CHARLES VI, 1380-1422, was a most unfortunate son of a fortunate father. During his minority the land was distracted by the quarrels of his uncles, the brothers of Charles V; and when he attained manhood he almost immediately became insane, with only rare lucid intervals. Again there were strug gles for control of the government marked by the assassination, first, of the king's brother (the Duke of Orleans) by his uncle (the Duke of Burgundy). Then, when the latter was killed by the Orleanists (in 1419), there burst forth the furious civil war of the Armagnacs (Orleanists) and the Burgundians. In the midst of this disorder came the renewal of the Hundred Years' War, in 1415, and the victory of England's hero king Henry V at Agincourt. A marriage followed of the young English king to Charles' daughter Katherine.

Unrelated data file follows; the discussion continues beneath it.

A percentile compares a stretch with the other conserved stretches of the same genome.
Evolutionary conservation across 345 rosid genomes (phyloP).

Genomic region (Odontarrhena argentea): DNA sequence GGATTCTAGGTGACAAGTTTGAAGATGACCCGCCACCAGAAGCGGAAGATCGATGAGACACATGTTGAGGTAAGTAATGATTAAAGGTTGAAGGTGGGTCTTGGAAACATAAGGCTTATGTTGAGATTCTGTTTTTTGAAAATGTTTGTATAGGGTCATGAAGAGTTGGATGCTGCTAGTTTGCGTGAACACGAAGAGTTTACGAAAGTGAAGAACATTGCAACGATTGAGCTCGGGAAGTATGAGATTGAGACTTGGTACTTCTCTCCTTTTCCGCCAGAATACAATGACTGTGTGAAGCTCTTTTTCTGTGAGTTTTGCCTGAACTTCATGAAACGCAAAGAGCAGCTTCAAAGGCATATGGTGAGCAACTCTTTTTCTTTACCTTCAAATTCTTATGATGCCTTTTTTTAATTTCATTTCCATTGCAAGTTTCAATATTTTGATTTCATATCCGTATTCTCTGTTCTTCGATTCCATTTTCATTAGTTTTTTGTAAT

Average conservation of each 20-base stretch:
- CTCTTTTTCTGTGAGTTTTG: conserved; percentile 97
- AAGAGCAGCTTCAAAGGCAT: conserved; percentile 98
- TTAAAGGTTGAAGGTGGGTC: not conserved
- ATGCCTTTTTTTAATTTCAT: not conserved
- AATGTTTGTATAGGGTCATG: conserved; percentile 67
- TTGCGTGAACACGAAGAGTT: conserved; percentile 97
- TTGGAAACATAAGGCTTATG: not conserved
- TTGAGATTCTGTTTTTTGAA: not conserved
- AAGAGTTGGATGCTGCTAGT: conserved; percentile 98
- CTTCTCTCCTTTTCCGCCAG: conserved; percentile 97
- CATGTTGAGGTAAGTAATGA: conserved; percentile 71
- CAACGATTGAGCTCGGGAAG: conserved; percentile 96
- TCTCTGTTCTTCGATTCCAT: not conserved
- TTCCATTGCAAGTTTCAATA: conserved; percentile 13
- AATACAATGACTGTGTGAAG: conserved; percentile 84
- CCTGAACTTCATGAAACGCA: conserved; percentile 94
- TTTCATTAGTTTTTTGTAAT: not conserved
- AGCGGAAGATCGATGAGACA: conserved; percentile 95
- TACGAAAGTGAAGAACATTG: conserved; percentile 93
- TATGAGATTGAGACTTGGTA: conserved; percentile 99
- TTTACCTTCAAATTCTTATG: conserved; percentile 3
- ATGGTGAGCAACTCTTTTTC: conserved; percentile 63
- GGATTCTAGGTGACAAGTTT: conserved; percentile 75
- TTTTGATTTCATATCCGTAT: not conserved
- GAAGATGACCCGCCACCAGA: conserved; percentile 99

The death of both King Charles and King Henry in 1422 found the whole north of France in the hands of the English, while the Dauphin, later Charles VII, retained a feeble hold in the south.